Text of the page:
He's here! Jojo the Moluccan Cockatoo is sleeping in my living room on the highest, full length hardwood perch in his powder coated, midnight black cage, occasionally nibbling on his psychedelically colored bird toy.
Jojo is like any cockatoo; he chews, he screams, he makes a little mess. But Jojo is also shy. When we first visited Jojo it was easy to tell he was scared. Walking past his cage will earn you a quick cockatoo hisss paired with a flare of flamingo pink crest feathers. Knowing this I wanted to do my best to prevent this reaction when he came home so that our relationship can build faster. My solution? A cockatoo hut!
|Getting ready for Jojo's homecoming. Clear plastic shower curtain protecting the wall , cardboard hut, and storage containers filled with toys and food.|
The day Jojo came I was ready. Prepared with near a dozen large bags of pelleted food, birdie bread, chop, seeds, nuts and goldenfeast this bird could outlive the inevitable zombie apocalypse. With such a fortitude of food and a recent shopping trip to the dollar store I was well prepared for my incoming foster bird.
|Jojo's first couple hours home. He decided he needed a little comfort and preened under the box.|
Like most birds Jojo likes the highest perch to observe people and feel a little more secure. To my surprise he quickly took to the cardboard box. First sitting quietly under it, then customizing it to suit his needs by chewing off strips of his new brown paper box.
Soon after the initial chewing he started to carefully explore his new hidey-hole. Took him a total of four hours to carefully creep inside and perch in it. Once he did I heavily reinforced with an ethusiastic "Yaaay!" He celebrated as well by raising his bright crest and clicking his beak. It's so addicting to watch him react this way!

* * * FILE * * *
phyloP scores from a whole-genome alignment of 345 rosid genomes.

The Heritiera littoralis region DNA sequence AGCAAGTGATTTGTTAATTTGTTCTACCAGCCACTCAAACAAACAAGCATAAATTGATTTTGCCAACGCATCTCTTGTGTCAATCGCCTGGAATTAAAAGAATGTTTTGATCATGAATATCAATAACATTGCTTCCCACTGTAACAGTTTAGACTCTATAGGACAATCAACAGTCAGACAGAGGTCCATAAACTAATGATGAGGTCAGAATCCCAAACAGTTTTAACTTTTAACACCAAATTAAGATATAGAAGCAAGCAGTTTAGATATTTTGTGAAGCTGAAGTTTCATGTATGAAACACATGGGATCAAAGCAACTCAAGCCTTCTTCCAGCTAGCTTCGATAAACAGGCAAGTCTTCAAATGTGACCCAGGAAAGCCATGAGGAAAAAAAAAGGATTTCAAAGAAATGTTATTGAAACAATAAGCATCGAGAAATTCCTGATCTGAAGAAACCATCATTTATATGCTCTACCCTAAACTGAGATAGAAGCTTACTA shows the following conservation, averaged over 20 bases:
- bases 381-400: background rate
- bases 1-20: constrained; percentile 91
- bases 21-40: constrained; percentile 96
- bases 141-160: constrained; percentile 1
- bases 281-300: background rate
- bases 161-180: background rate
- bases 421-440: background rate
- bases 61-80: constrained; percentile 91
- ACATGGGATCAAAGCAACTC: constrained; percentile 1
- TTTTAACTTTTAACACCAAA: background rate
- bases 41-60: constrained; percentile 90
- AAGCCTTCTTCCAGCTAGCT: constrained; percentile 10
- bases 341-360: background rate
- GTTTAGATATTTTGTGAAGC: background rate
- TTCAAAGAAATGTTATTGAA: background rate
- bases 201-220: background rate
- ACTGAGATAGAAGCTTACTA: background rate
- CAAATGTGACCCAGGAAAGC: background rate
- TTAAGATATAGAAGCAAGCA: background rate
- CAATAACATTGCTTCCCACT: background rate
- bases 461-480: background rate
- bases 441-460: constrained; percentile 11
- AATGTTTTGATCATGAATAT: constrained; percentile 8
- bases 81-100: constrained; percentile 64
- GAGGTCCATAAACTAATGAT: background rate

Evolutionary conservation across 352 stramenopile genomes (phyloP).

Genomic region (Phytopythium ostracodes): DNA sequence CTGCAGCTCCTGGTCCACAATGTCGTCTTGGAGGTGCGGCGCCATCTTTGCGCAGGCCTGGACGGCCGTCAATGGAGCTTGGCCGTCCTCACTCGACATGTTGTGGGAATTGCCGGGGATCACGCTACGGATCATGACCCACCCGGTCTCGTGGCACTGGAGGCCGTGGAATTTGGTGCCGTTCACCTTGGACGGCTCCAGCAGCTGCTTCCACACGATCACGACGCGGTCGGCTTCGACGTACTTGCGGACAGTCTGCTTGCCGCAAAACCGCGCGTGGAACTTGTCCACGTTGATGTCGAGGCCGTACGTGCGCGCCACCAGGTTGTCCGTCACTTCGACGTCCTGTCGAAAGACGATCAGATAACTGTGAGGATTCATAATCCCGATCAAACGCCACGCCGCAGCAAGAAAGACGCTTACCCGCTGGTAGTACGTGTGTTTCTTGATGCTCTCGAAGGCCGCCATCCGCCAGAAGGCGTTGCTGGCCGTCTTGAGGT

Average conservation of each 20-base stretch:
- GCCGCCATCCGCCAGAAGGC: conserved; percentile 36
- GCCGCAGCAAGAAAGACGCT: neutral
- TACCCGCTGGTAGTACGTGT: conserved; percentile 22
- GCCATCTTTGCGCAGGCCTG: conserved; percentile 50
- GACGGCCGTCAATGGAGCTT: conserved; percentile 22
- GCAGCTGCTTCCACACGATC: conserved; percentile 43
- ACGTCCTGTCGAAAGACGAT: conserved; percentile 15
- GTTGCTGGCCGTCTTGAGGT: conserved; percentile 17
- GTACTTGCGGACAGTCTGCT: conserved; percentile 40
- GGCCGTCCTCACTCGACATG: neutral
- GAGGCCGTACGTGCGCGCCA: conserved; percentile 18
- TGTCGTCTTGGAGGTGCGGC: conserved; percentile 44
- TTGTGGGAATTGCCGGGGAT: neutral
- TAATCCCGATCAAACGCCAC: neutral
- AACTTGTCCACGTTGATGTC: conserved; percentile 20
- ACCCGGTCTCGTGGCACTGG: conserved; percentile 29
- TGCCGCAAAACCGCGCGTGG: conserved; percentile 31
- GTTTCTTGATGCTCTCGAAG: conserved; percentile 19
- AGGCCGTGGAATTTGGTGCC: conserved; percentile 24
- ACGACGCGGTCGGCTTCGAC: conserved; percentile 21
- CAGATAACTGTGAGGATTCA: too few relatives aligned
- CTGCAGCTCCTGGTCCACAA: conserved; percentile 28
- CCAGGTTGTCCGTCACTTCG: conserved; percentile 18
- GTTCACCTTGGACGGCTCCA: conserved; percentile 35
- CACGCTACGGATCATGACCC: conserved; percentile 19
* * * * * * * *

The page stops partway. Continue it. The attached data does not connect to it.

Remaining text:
Some of you clever folk out there might be wondering if Jojo has come out to interact with me yet. The quick answer is no, he has not yet come out of his cage. This isn't just because it's suggested to let a bird "observe his surroundings" until they are settled in, the main reason is because he doesn't willingly step up. Without a reliable step up (or target training) there is no safe way for me to get Jojo in and out of his cage without breaking his trust in me.
In the last blog post there is a photo of Jojo cuddling on a man's chest. But getting him there wasn't pretty. The process of removing Jojo from his cage required the use of a stick to scare him out, the stick did its job by startling Jojo so severely he bolted past the person trying to get him to step up and crashed onto the floor! This is a clear example of Negative Reinforcement which should never be used as the first training choice due to ethical reasons. Jojo's "cuddling" behavior is likely an end result of the phenomenon known as Learned Helplessness as Jojo had no choice but to interact whether he liked it or not.
I hope that by bringing in Jojo I have the chance to help him learn that he no longer has to be chased with sticks and that he becomes empowered to make his own choices about how he wants to be handled.
Copyright 2013 Caitlin Bird
The Sequential Psittacine Blog